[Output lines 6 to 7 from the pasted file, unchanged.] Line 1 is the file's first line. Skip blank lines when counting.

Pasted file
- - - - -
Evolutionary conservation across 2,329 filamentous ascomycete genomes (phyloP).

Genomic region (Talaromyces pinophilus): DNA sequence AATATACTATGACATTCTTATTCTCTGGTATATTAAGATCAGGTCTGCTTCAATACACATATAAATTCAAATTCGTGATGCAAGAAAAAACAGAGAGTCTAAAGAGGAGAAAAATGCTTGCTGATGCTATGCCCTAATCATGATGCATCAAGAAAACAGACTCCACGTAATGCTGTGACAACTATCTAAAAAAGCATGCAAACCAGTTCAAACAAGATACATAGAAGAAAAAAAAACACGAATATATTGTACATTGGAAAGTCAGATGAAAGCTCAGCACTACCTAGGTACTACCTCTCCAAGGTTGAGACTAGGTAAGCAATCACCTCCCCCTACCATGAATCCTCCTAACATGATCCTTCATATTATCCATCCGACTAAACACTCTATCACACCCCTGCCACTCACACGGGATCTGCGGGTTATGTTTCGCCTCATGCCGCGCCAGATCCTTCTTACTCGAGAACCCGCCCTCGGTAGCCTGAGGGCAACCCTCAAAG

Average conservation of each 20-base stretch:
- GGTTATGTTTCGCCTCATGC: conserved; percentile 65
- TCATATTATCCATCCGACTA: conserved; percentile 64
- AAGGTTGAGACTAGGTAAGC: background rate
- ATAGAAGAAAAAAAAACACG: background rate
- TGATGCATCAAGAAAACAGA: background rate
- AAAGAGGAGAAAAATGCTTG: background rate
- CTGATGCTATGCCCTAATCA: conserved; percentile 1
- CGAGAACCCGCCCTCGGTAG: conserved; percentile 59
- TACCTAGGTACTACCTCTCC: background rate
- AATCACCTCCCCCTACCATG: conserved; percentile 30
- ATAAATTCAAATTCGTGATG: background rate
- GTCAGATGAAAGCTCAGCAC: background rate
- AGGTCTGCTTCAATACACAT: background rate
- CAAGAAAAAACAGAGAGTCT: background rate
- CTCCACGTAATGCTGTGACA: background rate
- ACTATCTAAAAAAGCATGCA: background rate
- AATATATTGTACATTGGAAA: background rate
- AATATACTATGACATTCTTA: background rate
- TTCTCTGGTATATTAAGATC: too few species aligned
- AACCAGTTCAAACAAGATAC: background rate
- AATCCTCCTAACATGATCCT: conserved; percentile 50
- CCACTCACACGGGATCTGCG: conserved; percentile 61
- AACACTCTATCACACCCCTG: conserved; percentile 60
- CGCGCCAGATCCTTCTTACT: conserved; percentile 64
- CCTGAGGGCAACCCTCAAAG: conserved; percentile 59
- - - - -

- AAGGTTGAGACTAGGTAAGC: background rate
- ATAGAAGAAAAAAAAACACG: background rate